4.5 in QF Field Howitzer Mk I (The Lone Howitzer)
- Catalogue number
- ORD 106
- Display status
- IWM Duxford
- Production date
- Alternative Names
- FULL NAME: 4.5 in QF Field Howitzer Mk I (The Lone Howitzer)
- SIMPLE NAME: gun, artillery : British
- weapons and ammunition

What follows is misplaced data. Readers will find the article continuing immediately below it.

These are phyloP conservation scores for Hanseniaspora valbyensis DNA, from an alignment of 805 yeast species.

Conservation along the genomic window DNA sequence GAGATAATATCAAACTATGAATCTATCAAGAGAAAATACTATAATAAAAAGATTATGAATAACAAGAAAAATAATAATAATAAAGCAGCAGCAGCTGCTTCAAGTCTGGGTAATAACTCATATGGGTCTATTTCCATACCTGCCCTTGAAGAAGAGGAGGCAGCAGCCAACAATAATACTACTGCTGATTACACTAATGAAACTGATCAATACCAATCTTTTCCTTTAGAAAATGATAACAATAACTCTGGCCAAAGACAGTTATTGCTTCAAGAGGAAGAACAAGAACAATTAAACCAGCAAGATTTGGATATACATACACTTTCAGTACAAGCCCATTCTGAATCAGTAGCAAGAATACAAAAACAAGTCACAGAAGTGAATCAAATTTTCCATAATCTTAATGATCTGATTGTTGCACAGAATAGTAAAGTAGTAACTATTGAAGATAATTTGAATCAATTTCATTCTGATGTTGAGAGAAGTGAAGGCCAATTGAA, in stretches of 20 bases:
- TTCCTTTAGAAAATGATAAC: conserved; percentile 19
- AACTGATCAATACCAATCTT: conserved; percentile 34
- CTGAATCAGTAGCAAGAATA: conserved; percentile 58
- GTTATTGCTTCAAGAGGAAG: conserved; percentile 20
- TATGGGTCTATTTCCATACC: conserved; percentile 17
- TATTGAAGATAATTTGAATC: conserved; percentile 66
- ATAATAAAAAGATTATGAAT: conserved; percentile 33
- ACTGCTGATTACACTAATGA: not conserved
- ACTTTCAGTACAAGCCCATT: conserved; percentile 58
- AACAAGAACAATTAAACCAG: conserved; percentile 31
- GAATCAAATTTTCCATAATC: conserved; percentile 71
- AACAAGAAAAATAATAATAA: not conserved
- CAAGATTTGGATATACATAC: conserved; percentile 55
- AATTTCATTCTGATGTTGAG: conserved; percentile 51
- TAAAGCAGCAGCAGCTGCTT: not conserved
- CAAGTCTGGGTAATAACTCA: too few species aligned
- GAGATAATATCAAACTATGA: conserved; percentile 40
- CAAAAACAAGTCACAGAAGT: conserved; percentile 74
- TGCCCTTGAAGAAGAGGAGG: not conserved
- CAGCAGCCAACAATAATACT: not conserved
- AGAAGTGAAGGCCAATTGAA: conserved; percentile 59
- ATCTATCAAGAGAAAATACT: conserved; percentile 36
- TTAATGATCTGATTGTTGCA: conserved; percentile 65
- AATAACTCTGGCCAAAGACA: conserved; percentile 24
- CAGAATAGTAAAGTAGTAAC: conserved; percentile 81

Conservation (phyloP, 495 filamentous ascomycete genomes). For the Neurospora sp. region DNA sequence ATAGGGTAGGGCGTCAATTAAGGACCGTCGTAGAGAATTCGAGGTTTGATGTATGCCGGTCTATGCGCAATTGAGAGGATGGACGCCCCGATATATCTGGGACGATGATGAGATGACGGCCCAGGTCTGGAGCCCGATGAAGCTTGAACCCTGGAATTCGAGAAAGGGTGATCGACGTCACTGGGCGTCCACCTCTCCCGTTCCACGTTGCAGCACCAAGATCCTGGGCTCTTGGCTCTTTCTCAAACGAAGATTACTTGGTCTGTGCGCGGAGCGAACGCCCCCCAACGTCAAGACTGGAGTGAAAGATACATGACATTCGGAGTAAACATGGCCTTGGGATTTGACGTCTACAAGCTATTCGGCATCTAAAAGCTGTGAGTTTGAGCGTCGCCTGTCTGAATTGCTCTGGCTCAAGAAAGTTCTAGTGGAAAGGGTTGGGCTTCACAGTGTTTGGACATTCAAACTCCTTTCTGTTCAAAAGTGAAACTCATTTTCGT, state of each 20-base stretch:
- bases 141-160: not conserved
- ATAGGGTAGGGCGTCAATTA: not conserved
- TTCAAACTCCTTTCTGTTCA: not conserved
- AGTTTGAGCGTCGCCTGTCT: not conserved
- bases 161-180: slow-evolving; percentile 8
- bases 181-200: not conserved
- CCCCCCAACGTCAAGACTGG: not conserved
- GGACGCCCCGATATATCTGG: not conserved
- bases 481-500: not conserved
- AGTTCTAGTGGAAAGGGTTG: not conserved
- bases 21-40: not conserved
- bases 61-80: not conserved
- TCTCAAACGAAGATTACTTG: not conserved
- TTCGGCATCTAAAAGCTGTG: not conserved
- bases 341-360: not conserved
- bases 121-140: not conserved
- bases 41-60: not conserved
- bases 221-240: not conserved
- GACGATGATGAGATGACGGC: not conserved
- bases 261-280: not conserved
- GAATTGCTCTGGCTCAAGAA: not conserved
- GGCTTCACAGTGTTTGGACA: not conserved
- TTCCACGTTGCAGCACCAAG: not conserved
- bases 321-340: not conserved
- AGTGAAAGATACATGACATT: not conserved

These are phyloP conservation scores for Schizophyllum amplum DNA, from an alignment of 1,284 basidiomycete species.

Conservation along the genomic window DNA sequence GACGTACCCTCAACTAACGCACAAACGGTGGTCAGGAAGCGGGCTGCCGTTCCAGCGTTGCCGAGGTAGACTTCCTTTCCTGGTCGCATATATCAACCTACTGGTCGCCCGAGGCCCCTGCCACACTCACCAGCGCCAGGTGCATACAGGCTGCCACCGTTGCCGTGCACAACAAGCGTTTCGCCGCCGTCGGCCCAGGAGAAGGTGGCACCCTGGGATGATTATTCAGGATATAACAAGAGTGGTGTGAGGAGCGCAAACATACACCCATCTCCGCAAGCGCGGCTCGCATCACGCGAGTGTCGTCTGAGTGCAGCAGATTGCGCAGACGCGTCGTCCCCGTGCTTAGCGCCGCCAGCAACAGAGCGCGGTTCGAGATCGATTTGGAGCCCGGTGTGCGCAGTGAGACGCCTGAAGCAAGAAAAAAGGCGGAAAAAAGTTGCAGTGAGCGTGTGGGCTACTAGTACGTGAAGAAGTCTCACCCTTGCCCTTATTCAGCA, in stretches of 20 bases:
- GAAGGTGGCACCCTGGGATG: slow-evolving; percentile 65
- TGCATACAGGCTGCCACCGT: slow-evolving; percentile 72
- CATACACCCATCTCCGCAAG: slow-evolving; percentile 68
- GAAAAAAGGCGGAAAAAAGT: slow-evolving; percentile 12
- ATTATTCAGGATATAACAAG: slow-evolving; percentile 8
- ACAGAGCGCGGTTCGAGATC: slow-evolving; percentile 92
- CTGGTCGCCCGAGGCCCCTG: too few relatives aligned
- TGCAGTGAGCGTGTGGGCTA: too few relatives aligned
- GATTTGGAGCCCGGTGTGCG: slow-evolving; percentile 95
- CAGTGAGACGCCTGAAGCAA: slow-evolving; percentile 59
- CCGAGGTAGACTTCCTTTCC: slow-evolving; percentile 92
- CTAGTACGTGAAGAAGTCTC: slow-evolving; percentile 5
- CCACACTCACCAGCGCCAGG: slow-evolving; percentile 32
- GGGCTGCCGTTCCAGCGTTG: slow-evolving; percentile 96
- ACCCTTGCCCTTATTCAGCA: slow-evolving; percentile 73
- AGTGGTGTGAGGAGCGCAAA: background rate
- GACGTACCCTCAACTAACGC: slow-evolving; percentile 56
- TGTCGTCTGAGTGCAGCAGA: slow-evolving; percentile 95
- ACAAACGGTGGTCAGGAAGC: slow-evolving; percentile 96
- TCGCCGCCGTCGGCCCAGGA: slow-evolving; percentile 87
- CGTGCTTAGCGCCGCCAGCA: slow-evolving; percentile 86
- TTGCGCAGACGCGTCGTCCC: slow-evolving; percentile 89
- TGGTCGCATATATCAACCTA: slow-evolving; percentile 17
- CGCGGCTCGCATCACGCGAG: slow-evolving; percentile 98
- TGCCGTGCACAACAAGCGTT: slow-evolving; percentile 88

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This pattern of Gun was introduced to replace the 5-inch Field Gun and was generally recognised as the best example of its class in use by any Power in 1914. This reputation was fully confirmed by the test of active service, and the Howitzer and carriage remained practically unchanged in design throughout the War of 1914-18. As in the case of all ordnance there was a demand for longer range, and patterns to satisfy this were considered, but nothing to supersede it had been produced by November, 1918. Though of purely British origin, the whole equipment shows the influence of the Continental Practice of its date. The original Expeditionary Force of 1914 had 108 of these Howitzers. In November, 1918, 1225 were in the possession of units in various theatres of the War. The expenditure of 4.5-inch Howitzer ammunition from 4th August, 1914, to llth November, 1918, amounted to an average of about 11 per minute. The barrel of the actual piece here shown has a remarkable history of just over three years' service in the field. Issued in 1911 it went to FRANCE with 30th Battery, R.F.A., on the 14th August, 1914, and was in action at the Battle of MONS and in the subsequent retreat. In September it took part in the Battles of the MARNE and the AISNE and in October-November in the 1914 Battle of YPRES. In December, it moved to positions before LA BASSEE, took part in the defence of GIVENCHY in January, 1915, and the Battle of FESTUBERT in May. June to April, 1916, it was in action from various emplacements about GORRE WOOD, CAMBRIN, MAZINGARBE, LONG TREE, HULLUCH, NORTH MAROC and the CHALK PIT, LOOS; On the 27th April, 1916, it was captured by the Germans, but was recaptured a few hours later and in December was sent to the base for repairs. Reissued in February, 1917, it again went into action at BRIELEN and ELVERDINGHE and in August at LANGEMARCK, where, on the 19th, it received a direct hit which destroyed the carriage. On the 17th August, 1918, the barrel was deposited in the Imperial War Museum and re-mounted on the carriage here shown. Owing to its isolated position at LOOS, this piece came to be known as "THE LONE HOWITZER." OFFICERS WHO SERVED WITH THE " LONE HOWITZER " Colonel W. C. HOWARD BELL, R.F.A. Major E. B, MACNAUGHTEN, R.F.A. Major A. W. WYNTER, R.F.A Major PONSONBY SHEPPARD, R.F.A. Major J. F. BLIGH, R.F.A. Captain R. LONGSTAFF, D.S.O., R.F.A. Captain E. P. H. JACKSON, R.F.A. Captain E. A. WOODS, R.F.A. Lieut.. J. T. PRICE, R.F.A, Lieut. W. McC, COWAN, R.F.A. Lieut. G. W, T. LINDSAY, H.F.A, Lieut. HUNT, R.F.A. Lieut. D. F. A1KENHEAD, R.F.A. Lieut. F. AITKEN, R.F.A. Lieut. S. V, STEWART, R.F.A. 2nd Lieut, J. G. SELBY, R.F.A,
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